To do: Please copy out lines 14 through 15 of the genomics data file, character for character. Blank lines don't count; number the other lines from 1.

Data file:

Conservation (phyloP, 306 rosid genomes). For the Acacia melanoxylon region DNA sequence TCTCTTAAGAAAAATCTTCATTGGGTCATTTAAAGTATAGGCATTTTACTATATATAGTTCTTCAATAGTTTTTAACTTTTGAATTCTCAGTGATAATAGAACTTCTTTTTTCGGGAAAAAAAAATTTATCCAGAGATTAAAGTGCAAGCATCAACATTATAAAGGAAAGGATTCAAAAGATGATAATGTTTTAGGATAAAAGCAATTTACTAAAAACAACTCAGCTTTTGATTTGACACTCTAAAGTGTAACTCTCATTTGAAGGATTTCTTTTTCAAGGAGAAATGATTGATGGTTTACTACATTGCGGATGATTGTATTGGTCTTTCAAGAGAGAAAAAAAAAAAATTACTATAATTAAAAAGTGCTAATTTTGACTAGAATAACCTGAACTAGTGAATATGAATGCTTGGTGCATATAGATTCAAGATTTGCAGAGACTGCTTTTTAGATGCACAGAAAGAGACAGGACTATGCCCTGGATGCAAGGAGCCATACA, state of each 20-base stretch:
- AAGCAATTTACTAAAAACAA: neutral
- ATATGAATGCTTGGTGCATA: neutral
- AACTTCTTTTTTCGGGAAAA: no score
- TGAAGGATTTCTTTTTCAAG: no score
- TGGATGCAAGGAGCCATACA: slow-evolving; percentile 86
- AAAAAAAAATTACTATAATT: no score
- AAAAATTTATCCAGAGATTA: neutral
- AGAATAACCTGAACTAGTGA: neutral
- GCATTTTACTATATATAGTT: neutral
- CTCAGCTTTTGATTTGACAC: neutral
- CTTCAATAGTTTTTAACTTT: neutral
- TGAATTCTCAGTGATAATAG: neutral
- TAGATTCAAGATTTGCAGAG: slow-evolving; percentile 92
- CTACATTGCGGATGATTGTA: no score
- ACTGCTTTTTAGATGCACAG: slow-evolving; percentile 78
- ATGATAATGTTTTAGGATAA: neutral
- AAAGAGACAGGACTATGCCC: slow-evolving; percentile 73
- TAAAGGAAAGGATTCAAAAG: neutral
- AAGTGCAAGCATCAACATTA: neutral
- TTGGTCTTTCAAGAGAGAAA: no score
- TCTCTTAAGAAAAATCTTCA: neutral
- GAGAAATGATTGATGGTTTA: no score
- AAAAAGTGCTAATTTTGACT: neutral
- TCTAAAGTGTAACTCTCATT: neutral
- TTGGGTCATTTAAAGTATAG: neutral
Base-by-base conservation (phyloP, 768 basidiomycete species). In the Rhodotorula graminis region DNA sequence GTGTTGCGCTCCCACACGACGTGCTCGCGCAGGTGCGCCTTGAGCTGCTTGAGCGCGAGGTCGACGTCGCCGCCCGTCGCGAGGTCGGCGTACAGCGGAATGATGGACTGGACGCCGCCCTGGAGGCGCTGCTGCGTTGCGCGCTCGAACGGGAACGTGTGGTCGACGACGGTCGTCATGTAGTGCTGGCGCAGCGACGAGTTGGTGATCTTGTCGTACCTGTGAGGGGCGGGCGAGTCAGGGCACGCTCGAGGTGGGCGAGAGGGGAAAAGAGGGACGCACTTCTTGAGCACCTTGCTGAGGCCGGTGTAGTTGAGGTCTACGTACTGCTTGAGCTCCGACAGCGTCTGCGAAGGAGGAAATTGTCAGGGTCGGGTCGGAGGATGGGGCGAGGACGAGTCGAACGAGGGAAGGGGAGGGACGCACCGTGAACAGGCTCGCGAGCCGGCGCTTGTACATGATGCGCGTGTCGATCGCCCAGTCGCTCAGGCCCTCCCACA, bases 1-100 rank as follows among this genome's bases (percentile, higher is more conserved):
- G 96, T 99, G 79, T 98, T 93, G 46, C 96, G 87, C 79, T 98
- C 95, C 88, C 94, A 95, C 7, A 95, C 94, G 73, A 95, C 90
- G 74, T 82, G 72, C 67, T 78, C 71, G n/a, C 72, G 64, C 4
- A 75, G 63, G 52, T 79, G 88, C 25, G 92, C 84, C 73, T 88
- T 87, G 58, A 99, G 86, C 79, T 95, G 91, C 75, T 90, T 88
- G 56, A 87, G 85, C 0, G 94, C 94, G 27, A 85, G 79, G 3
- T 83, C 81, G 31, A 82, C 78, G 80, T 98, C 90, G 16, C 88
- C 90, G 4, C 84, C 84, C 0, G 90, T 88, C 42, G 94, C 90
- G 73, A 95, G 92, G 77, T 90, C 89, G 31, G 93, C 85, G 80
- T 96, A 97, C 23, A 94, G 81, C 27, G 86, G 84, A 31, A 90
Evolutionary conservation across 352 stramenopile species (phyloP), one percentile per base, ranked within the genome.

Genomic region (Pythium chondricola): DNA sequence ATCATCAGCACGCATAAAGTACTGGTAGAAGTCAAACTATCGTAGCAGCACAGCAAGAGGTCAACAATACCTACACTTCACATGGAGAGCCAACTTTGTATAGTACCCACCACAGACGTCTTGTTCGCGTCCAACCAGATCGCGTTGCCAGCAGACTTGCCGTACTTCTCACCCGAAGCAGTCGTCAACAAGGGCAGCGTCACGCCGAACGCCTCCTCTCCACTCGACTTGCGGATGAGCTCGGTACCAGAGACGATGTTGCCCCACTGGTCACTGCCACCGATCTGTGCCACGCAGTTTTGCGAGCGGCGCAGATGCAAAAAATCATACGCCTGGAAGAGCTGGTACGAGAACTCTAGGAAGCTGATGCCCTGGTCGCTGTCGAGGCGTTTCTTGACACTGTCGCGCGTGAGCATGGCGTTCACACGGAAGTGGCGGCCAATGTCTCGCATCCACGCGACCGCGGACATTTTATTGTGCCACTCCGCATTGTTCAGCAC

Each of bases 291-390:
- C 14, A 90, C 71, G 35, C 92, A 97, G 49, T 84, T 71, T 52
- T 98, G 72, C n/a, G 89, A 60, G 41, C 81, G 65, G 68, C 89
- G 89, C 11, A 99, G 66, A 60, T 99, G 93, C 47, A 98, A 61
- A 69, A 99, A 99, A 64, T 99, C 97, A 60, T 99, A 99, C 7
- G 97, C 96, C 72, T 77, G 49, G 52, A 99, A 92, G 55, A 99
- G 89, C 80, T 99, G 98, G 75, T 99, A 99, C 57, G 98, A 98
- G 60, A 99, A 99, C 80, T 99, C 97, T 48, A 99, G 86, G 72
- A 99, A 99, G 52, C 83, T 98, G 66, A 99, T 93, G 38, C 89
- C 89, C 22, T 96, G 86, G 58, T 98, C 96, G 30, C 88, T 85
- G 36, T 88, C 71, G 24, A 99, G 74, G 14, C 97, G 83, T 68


- TAGATTCAAGATTTGCAGAG: slow-evolving; percentile 92
- CTACATTGCGGATGATTGTA: no score